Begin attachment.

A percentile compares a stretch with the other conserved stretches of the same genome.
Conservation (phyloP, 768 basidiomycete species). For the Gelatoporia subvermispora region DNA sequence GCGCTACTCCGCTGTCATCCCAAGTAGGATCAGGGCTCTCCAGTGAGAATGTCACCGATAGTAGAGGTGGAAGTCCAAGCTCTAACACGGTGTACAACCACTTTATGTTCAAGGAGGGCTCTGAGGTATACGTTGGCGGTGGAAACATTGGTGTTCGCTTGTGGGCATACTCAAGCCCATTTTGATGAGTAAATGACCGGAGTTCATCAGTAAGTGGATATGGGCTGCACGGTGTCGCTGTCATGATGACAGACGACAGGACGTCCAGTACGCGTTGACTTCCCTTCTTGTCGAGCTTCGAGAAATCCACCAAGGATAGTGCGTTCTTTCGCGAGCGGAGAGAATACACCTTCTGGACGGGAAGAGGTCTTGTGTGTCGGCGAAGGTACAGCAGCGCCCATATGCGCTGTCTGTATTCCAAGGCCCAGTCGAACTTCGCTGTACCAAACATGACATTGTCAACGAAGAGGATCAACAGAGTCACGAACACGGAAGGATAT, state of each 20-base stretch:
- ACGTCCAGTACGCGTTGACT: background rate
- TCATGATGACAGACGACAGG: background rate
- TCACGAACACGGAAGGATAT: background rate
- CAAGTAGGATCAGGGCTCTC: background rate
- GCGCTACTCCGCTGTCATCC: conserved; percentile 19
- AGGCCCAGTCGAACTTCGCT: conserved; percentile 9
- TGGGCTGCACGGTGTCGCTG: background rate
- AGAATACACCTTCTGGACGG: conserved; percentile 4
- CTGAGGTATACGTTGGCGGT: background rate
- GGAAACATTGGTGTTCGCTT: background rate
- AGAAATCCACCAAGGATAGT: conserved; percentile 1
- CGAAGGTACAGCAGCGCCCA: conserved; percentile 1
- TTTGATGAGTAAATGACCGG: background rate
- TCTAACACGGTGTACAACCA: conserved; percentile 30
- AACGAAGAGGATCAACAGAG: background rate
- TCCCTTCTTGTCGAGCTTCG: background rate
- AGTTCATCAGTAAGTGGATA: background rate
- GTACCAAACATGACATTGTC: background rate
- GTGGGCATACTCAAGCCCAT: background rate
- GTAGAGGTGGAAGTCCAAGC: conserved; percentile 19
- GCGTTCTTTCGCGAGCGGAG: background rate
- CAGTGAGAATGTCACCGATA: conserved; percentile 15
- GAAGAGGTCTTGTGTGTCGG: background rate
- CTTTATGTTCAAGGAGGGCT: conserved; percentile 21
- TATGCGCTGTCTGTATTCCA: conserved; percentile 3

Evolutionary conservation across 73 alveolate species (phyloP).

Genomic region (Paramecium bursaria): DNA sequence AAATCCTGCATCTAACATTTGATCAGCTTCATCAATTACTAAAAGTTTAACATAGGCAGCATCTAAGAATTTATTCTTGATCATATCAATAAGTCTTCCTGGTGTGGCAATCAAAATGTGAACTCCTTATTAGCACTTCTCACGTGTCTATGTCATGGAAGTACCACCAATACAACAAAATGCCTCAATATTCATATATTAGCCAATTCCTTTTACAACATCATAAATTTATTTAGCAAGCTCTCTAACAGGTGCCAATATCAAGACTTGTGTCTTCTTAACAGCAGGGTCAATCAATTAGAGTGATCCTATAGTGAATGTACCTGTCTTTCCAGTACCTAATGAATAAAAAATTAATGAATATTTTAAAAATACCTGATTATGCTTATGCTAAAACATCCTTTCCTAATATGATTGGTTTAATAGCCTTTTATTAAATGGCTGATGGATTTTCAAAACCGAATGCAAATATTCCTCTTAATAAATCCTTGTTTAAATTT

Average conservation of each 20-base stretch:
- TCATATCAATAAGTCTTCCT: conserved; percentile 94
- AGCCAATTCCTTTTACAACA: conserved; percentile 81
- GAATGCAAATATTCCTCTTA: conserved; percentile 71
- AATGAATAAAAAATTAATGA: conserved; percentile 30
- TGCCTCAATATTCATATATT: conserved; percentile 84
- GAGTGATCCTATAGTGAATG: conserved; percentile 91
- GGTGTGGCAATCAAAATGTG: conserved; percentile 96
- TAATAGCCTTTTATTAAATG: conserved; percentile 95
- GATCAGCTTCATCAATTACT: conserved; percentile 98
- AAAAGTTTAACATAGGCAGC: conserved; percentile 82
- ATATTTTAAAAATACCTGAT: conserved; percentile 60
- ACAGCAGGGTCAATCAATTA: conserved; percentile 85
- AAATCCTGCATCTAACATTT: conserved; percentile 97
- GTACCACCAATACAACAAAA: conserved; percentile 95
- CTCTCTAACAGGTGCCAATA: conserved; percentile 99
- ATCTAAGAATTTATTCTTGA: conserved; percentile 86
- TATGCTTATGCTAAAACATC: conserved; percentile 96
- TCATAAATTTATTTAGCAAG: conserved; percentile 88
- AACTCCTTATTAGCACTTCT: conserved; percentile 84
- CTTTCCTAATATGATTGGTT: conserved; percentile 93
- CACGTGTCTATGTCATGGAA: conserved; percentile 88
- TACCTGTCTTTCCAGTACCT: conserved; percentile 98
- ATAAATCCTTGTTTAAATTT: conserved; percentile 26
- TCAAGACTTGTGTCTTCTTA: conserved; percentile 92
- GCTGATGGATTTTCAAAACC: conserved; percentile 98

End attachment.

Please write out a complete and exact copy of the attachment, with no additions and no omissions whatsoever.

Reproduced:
A percentile compares a stretch with the other conserved stretches of the same genome.
Conservation (phyloP, 768 basidiomycete species). For the Gelatoporia subvermispora region DNA sequence GCGCTACTCCGCTGTCATCCCAAGTAGGATCAGGGCTCTCCAGTGAGAATGTCACCGATAGTAGAGGTGGAAGTCCAAGCTCTAACACGGTGTACAACCACTTTATGTTCAAGGAGGGCTCTGAGGTATACGTTGGCGGTGGAAACATTGGTGTTCGCTTGTGGGCATACTCAAGCCCATTTTGATGAGTAAATGACCGGAGTTCATCAGTAAGTGGATATGGGCTGCACGGTGTCGCTGTCATGATGACAGACGACAGGACGTCCAGTACGCGTTGACTTCCCTTCTTGTCGAGCTTCGAGAAATCCACCAAGGATAGTGCGTTCTTTCGCGAGCGGAGAGAATACACCTTCTGGACGGGAAGAGGTCTTGTGTGTCGGCGAAGGTACAGCAGCGCCCATATGCGCTGTCTGTATTCCAAGGCCCAGTCGAACTTCGCTGTACCAAACATGACATTGTCAACGAAGAGGATCAACAGAGTCACGAACACGGAAGGATAT, state of each 20-base stretch:
- ACGTCCAGTACGCGTTGACT: background rate
- TCATGATGACAGACGACAGG: background rate
- TCACGAACACGGAAGGATAT: background rate
- CAAGTAGGATCAGGGCTCTC: background rate
- GCGCTACTCCGCTGTCATCC: conserved; percentile 19
- AGGCCCAGTCGAACTTCGCT: conserved; percentile 9
- TGGGCTGCACGGTGTCGCTG: background rate
- AGAATACACCTTCTGGACGG: conserved; percentile 4
- CTGAGGTATACGTTGGCGGT: background rate
- GGAAACATTGGTGTTCGCTT: background rate
- AGAAATCCACCAAGGATAGT: conserved; percentile 1
- CGAAGGTACAGCAGCGCCCA: conserved; percentile 1
- TTTGATGAGTAAATGACCGG: background rate
- TCTAACACGGTGTACAACCA: conserved; percentile 30
- AACGAAGAGGATCAACAGAG: background rate
- TCCCTTCTTGTCGAGCTTCG: background rate
- AGTTCATCAGTAAGTGGATA: background rate
- GTACCAAACATGACATTGTC: background rate
- GTGGGCATACTCAAGCCCAT: background rate
- GTAGAGGTGGAAGTCCAAGC: conserved; percentile 19
- GCGTTCTTTCGCGAGCGGAG: background rate
- CAGTGAGAATGTCACCGATA: conserved; percentile 15
- GAAGAGGTCTTGTGTGTCGG: background rate
- CTTTATGTTCAAGGAGGGCT: conserved; percentile 21
- TATGCGCTGTCTGTATTCCA: conserved; percentile 3

Evolutionary conservation across 73 alveolate species (phyloP).

Genomic region (Paramecium bursaria): DNA sequence AAATCCTGCATCTAACATTTGATCAGCTTCATCAATTACTAAAAGTTTAACATAGGCAGCATCTAAGAATTTATTCTTGATCATATCAATAAGTCTTCCTGGTGTGGCAATCAAAATGTGAACTCCTTATTAGCACTTCTCACGTGTCTATGTCATGGAAGTACCACCAATACAACAAAATGCCTCAATATTCATATATTAGCCAATTCCTTTTACAACATCATAAATTTATTTAGCAAGCTCTCTAACAGGTGCCAATATCAAGACTTGTGTCTTCTTAACAGCAGGGTCAATCAATTAGAGTGATCCTATAGTGAATGTACCTGTCTTTCCAGTACCTAATGAATAAAAAATTAATGAATATTTTAAAAATACCTGATTATGCTTATGCTAAAACATCCTTTCCTAATATGATTGGTTTAATAGCCTTTTATTAAATGGCTGATGGATTTTCAAAACCGAATGCAAATATTCCTCTTAATAAATCCTTGTTTAAATTT

Average conservation of each 20-base stretch:
- TCATATCAATAAGTCTTCCT: conserved; percentile 94
- AGCCAATTCCTTTTACAACA: conserved; percentile 81
- GAATGCAAATATTCCTCTTA: conserved; percentile 71
- AATGAATAAAAAATTAATGA: conserved; percentile 30
- TGCCTCAATATTCATATATT: conserved; percentile 84
- GAGTGATCCTATAGTGAATG: conserved; percentile 91
- GGTGTGGCAATCAAAATGTG: conserved; percentile 96
- TAATAGCCTTTTATTAAATG: conserved; percentile 95
- GATCAGCTTCATCAATTACT: conserved; percentile 98
- AAAAGTTTAACATAGGCAGC: conserved; percentile 82
- ATATTTTAAAAATACCTGAT: conserved; percentile 60
- ACAGCAGGGTCAATCAATTA: conserved; percentile 85
- AAATCCTGCATCTAACATTT: conserved; percentile 97
- GTACCACCAATACAACAAAA: conserved; percentile 95
- CTCTCTAACAGGTGCCAATA: conserved; percentile 99
- ATCTAAGAATTTATTCTTGA: conserved; percentile 86
- TATGCTTATGCTAAAACATC: conserved; percentile 96
- TCATAAATTTATTTAGCAAG: conserved; percentile 88
- AACTCCTTATTAGCACTTCT: conserved; percentile 84
- CTTTCCTAATATGATTGGTT: conserved; percentile 93
- CACGTGTCTATGTCATGGAA: conserved; percentile 88
- TACCTGTCTTTCCAGTACCT: conserved; percentile 98
- ATAAATCCTTGTTTAAATTT: conserved; percentile 26
- TCAAGACTTGTGTCTTCTTA: conserved; percentile 92
- GCTGATGGATTTTCAAAACC: conserved; percentile 98